Ben Langhinrichs

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More Security Does Not Make You More Secure

Fri 2 Apr 2004, 09:10 AM

by Ben Langhinrichs
There are signs in the DC subways that read
More Security Does Not Make You More Secure;
Better Management Does!
I think the company putting the ad up is Computer Associates, but the premise is an interesting one.  It is often easy to add more security, but the real challenge is to make systems more secure.  A good example in the Notes/Domino world is ECL's, which are great because they offer a warning before executing potentially malicious code, but which don't offer anything without a certain amount of training and management.  If users simply click on the extra warning and go on, they are not protected, and they most certainly will if too many ECL warnings are displayed.  It is like having sixteen locks on your door and leaving the door open because it takes too long to lock and unlock all those locks.  I know some companies have been very happy with ECL's, and they mostly seem to have very well thought out rules about how they are used and applied.  I know other companies that basically don't use them, and they generally either started out way too restrictive or never applied them in the first place.

What is your experience?  Does your company use, or misuse, ECL's?

Copyright 2004 Genii Software Ltd.

What has been said:

137.1. Rob McDonagh
(04/02/2004 07:27 AM)

Hm. The instructions for inserting links in comments are either misleading or much too complicated for my simple mind, since I screwed the pooch pretty thoroughly...

137.2. Ben Langhinrichs
(04/02/2004 07:31 AM)

I did read it, although I had forgotten it. Good article.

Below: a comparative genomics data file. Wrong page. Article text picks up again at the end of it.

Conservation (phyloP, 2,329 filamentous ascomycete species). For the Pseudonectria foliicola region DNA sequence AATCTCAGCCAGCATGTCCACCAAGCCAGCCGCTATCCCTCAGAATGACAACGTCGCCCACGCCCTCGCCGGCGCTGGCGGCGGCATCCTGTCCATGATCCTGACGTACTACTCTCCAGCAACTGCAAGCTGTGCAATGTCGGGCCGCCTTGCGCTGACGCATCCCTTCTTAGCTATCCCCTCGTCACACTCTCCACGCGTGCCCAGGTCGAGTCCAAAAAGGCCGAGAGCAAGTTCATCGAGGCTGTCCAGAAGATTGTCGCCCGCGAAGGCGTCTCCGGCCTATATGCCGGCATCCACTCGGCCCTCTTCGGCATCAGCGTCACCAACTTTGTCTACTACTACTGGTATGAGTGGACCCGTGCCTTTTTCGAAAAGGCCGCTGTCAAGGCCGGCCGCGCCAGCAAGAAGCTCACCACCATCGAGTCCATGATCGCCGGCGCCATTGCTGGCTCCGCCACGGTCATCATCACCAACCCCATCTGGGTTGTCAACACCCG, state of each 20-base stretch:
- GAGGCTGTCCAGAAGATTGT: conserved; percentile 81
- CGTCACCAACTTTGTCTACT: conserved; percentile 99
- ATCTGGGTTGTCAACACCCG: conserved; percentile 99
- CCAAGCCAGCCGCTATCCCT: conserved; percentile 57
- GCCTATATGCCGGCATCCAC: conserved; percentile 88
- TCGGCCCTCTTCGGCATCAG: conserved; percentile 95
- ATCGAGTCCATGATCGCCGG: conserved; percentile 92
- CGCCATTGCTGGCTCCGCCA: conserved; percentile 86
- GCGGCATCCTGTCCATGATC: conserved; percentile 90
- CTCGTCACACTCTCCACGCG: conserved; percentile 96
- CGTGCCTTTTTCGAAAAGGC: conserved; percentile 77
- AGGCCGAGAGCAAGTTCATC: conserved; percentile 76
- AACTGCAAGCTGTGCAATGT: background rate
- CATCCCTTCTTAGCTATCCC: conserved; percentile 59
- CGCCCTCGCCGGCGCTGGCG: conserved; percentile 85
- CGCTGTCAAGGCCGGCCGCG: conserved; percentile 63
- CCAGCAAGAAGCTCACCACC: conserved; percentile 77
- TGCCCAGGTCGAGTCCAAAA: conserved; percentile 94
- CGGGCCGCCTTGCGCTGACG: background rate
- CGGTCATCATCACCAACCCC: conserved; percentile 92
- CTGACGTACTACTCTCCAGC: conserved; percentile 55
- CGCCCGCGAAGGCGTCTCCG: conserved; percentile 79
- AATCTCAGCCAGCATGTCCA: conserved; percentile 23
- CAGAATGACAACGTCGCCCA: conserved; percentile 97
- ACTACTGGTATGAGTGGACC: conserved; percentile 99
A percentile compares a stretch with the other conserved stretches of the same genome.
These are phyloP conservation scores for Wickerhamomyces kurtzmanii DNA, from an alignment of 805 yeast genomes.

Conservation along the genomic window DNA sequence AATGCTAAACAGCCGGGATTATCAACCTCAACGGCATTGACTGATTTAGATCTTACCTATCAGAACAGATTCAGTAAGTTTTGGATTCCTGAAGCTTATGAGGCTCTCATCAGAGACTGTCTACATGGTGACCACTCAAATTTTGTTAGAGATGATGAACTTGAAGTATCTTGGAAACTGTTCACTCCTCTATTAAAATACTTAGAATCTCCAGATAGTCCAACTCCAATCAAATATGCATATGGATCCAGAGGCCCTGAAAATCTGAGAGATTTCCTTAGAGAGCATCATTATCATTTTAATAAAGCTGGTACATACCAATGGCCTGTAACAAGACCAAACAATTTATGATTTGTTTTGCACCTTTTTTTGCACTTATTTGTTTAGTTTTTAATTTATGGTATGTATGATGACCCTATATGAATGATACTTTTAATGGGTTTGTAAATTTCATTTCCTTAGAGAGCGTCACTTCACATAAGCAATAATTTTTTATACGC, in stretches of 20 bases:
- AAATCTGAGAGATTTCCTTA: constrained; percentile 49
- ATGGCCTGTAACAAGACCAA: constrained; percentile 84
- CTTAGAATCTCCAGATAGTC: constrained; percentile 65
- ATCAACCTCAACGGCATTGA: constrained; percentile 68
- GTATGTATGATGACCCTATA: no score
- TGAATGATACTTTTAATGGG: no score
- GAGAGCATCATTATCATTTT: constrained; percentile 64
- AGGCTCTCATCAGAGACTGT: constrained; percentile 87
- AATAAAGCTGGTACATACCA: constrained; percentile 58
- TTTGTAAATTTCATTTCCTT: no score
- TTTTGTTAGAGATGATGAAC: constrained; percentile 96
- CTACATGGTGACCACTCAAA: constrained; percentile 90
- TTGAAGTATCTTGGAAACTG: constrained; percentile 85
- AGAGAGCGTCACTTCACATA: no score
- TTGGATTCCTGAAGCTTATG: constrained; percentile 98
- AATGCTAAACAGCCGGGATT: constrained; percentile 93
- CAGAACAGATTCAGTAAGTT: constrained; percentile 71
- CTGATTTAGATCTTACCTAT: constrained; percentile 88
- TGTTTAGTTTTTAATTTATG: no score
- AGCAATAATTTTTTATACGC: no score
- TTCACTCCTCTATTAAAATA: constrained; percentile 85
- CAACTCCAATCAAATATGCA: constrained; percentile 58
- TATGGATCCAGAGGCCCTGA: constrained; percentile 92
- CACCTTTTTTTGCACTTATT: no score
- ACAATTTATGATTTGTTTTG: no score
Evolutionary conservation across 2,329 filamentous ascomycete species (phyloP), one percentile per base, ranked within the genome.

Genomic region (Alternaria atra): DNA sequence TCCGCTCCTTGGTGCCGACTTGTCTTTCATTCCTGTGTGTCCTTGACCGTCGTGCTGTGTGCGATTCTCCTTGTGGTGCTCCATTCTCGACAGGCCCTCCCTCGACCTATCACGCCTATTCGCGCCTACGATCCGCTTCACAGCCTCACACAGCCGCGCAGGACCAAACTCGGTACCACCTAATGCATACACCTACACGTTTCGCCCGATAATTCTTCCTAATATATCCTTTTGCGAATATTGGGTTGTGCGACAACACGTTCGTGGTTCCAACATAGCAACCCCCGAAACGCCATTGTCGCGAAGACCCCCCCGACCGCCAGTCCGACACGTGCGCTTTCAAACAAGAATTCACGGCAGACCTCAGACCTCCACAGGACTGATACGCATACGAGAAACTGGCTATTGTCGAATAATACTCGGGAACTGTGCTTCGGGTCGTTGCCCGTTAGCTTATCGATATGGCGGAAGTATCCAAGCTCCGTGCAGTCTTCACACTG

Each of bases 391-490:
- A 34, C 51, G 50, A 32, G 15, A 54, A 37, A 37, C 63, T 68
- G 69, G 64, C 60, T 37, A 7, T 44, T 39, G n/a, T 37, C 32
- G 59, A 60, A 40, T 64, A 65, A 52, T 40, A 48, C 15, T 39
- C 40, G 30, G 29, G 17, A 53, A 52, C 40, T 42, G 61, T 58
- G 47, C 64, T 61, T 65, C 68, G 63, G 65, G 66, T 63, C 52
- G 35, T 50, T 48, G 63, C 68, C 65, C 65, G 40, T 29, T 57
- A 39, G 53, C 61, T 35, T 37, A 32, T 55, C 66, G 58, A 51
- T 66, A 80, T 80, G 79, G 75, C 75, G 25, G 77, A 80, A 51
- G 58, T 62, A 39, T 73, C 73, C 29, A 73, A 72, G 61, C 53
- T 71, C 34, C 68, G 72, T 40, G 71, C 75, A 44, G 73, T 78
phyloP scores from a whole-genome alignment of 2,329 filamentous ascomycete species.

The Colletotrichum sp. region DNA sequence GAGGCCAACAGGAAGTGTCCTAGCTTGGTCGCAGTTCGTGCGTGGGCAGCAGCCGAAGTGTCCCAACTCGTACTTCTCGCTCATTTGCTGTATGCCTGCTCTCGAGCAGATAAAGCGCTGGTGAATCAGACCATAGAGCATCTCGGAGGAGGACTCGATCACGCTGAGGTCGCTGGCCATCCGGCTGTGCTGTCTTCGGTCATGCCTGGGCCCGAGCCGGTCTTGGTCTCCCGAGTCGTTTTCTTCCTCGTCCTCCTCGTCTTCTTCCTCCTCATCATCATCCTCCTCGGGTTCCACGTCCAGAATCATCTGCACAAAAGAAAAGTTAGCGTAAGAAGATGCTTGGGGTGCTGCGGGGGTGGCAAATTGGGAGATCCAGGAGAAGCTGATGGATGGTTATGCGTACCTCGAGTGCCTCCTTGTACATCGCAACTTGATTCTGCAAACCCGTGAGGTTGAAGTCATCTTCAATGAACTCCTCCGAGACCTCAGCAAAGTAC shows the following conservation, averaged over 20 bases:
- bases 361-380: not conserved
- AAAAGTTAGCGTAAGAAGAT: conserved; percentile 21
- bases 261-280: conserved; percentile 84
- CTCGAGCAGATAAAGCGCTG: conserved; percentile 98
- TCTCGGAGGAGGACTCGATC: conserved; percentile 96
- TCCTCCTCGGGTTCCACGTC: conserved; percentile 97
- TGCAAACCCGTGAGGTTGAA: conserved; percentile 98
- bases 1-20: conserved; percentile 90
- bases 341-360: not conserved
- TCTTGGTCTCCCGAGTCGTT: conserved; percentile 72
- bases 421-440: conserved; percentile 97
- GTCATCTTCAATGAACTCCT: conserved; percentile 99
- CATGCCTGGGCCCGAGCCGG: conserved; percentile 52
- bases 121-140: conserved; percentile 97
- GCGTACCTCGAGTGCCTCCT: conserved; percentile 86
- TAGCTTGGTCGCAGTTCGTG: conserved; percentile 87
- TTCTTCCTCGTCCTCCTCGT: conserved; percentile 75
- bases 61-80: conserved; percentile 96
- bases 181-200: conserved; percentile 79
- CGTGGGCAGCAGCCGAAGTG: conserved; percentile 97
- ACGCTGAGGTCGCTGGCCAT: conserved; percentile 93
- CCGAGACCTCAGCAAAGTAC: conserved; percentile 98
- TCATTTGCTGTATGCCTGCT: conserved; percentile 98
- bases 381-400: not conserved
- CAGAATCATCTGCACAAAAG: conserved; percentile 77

The frequent password thing irritates me no end. I remember being in a bank and watching one of the bank managers logging in to his account. He pulled out his drawer and looked up his password, then told me the passwords must be changed every week (or maybe two weeks, I don't remember) and he can't keep track, so he writes them down and puts them in his top drawer. Great security, eh?

What is hard after travelling recently by plane, and then facing all the security in Washington, DC these days, is knowing what security is reasonable and what is just wanton excess. Are we more secure, or do we just have more security?

137.3. Ben Langhinrichs
(04/02/2004 07:49 AM)

I fixed the link. I'm not sure what was wrong with the HTML, but I really like the phrase "screwed the pooch". I'll have to remember that one.

137.4. Gerco Wolfswinkel
(04/05/2004 01:58 AM)

What we (or our customers) usually do, is have a fairly tight ECL that only allows certain users/servers to run/do stuff. Administrators are often part of this group, but there are also customers that have a dedicated database signer ID.

If signing databases is done consistenly (and it usually is), ECL alerts are rare. And if they happen, they trigger helpdesk calls - wich is what you'd want to happen, imho.